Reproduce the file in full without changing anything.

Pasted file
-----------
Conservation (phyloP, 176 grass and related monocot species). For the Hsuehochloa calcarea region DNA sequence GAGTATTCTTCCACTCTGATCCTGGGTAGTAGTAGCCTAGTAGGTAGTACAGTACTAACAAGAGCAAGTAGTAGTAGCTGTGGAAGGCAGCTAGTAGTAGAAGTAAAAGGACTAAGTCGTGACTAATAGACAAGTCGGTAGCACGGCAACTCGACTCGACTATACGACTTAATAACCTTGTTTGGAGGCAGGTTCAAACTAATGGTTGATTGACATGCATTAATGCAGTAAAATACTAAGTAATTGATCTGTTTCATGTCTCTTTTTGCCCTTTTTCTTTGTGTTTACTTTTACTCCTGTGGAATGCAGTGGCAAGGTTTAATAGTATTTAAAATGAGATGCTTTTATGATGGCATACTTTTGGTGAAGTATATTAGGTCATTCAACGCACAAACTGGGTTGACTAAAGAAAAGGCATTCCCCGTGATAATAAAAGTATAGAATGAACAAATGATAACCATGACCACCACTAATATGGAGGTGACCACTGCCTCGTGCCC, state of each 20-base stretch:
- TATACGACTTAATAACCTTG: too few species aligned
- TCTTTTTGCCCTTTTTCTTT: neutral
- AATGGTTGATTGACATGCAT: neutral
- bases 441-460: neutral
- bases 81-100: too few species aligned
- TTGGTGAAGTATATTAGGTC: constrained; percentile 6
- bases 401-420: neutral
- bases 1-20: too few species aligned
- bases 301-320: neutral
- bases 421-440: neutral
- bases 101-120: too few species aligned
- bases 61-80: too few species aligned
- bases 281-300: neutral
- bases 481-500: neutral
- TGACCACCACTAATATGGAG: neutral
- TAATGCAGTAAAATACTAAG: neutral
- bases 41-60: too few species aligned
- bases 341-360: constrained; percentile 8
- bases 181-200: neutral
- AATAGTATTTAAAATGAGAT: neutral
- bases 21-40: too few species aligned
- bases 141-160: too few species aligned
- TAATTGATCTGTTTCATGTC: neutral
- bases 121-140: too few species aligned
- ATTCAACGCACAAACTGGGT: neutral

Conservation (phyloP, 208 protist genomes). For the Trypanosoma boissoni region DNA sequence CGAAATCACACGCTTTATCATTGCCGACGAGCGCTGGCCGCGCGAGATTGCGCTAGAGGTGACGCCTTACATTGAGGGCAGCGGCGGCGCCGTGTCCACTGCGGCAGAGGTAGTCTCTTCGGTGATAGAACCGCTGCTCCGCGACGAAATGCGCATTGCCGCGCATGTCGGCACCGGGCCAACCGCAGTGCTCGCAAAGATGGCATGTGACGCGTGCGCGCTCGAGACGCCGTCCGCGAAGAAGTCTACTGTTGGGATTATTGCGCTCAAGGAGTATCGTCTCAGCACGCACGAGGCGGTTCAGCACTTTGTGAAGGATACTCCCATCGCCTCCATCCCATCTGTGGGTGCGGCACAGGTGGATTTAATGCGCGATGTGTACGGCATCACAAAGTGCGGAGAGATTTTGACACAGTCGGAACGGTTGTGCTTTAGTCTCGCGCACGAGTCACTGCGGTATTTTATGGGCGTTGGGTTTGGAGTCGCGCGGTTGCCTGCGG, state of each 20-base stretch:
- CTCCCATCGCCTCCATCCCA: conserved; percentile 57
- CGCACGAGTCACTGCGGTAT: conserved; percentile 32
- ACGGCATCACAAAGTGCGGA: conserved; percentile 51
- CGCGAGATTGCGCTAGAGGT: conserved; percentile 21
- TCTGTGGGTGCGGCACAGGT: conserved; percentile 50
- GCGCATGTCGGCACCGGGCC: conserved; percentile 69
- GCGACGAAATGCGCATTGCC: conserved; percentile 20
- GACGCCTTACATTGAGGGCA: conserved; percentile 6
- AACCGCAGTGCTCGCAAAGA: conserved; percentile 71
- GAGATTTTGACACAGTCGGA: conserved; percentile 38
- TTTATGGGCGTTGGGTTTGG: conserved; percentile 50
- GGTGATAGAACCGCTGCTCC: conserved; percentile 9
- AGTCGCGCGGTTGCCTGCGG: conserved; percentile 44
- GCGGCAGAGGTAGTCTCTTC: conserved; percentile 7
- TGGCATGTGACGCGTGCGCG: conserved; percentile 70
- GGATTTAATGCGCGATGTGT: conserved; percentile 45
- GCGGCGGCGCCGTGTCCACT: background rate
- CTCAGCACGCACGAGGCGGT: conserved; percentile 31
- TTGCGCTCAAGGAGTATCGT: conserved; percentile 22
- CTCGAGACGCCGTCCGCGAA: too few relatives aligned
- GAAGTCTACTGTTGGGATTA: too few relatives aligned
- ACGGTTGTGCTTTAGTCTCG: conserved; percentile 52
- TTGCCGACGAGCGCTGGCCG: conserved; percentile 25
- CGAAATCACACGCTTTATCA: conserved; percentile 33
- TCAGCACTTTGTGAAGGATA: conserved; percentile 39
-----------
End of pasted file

Conservation (phyloP, 176 grass and related monocot species). For the Hsuehochloa calcarea region DNA sequence GAGTATTCTTCCACTCTGATCCTGGGTAGTAGTAGCCTAGTAGGTAGTACAGTACTAACAAGAGCAAGTAGTAGTAGCTGTGGAAGGCAGCTAGTAGTAGAAGTAAAAGGACTAAGTCGTGACTAATAGACAAGTCGGTAGCACGGCAACTCGACTCGACTATACGACTTAATAACCTTGTTTGGAGGCAGGTTCAAACTAATGGTTGATTGACATGCATTAATGCAGTAAAATACTAAGTAATTGATCTGTTTCATGTCTCTTTTTGCCCTTTTTCTTTGTGTTTACTTTTACTCCTGTGGAATGCAGTGGCAAGGTTTAATAGTATTTAAAATGAGATGCTTTTATGATGGCATACTTTTGGTGAAGTATATTAGGTCATTCAACGCACAAACTGGGTTGACTAAAGAAAAGGCATTCCCCGTGATAATAAAAGTATAGAATGAACAAATGATAACCATGACCACCACTAATATGGAGGTGACCACTGCCTCGTGCCC, state of each 20-base stretch:
- TATACGACTTAATAACCTTG: too few species aligned
- TCTTTTTGCCCTTTTTCTTT: neutral
- AATGGTTGATTGACATGCAT: neutral
- bases 441-460: neutral
- bases 81-100: too few species aligned
- TTGGTGAAGTATATTAGGTC: constrained; percentile 6
- bases 401-420: neutral
- bases 1-20: too few species aligned
- bases 301-320: neutral
- bases 421-440: neutral
- bases 101-120: too few species aligned
- bases 61-80: too few species aligned
- bases 281-300: neutral
- bases 481-500: neutral
- TGACCACCACTAATATGGAG: neutral
- TAATGCAGTAAAATACTAAG: neutral
- bases 41-60: too few species aligned
- bases 341-360: constrained; percentile 8
- bases 181-200: neutral
- AATAGTATTTAAAATGAGAT: neutral
- bases 21-40: too few species aligned
- bases 141-160: too few species aligned
- TAATTGATCTGTTTCATGTC: neutral
- bases 121-140: too few species aligned
- ATTCAACGCACAAACTGGGT: neutral

Conservation (phyloP, 208 protist genomes). For the Trypanosoma boissoni region DNA sequence CGAAATCACACGCTTTATCATTGCCGACGAGCGCTGGCCGCGCGAGATTGCGCTAGAGGTGACGCCTTACATTGAGGGCAGCGGCGGCGCCGTGTCCACTGCGGCAGAGGTAGTCTCTTCGGTGATAGAACCGCTGCTCCGCGACGAAATGCGCATTGCCGCGCATGTCGGCACCGGGCCAACCGCAGTGCTCGCAAAGATGGCATGTGACGCGTGCGCGCTCGAGACGCCGTCCGCGAAGAAGTCTACTGTTGGGATTATTGCGCTCAAGGAGTATCGTCTCAGCACGCACGAGGCGGTTCAGCACTTTGTGAAGGATACTCCCATCGCCTCCATCCCATCTGTGGGTGCGGCACAGGTGGATTTAATGCGCGATGTGTACGGCATCACAAAGTGCGGAGAGATTTTGACACAGTCGGAACGGTTGTGCTTTAGTCTCGCGCACGAGTCACTGCGGTATTTTATGGGCGTTGGGTTTGGAGTCGCGCGGTTGCCTGCGG, state of each 20-base stretch:
- CTCCCATCGCCTCCATCCCA: conserved; percentile 57
- CGCACGAGTCACTGCGGTAT: conserved; percentile 32
- ACGGCATCACAAAGTGCGGA: conserved; percentile 51
- CGCGAGATTGCGCTAGAGGT: conserved; percentile 21
- TCTGTGGGTGCGGCACAGGT: conserved; percentile 50
- GCGCATGTCGGCACCGGGCC: conserved; percentile 69
- GCGACGAAATGCGCATTGCC: conserved; percentile 20
- GACGCCTTACATTGAGGGCA: conserved; percentile 6
- AACCGCAGTGCTCGCAAAGA: conserved; percentile 71
- GAGATTTTGACACAGTCGGA: conserved; percentile 38
- TTTATGGGCGTTGGGTTTGG: conserved; percentile 50
- GGTGATAGAACCGCTGCTCC: conserved; percentile 9
- AGTCGCGCGGTTGCCTGCGG: conserved; percentile 44
- GCGGCAGAGGTAGTCTCTTC: conserved; percentile 7
- TGGCATGTGACGCGTGCGCG: conserved; percentile 70
- GGATTTAATGCGCGATGTGT: conserved; percentile 45
- GCGGCGGCGCCGTGTCCACT: background rate
- CTCAGCACGCACGAGGCGGT: conserved; percentile 31
- TTGCGCTCAAGGAGTATCGT: conserved; percentile 22
- CTCGAGACGCCGTCCGCGAA: too few relatives aligned
- GAAGTCTACTGTTGGGATTA: too few relatives aligned
- ACGGTTGTGCTTTAGTCTCG: conserved; percentile 52
- TTGCCGACGAGCGCTGGCCG: conserved; percentile 25
- CGAAATCACACGCTTTATCA: conserved; percentile 33
- TCAGCACTTTGTGAAGGATA: conserved; percentile 39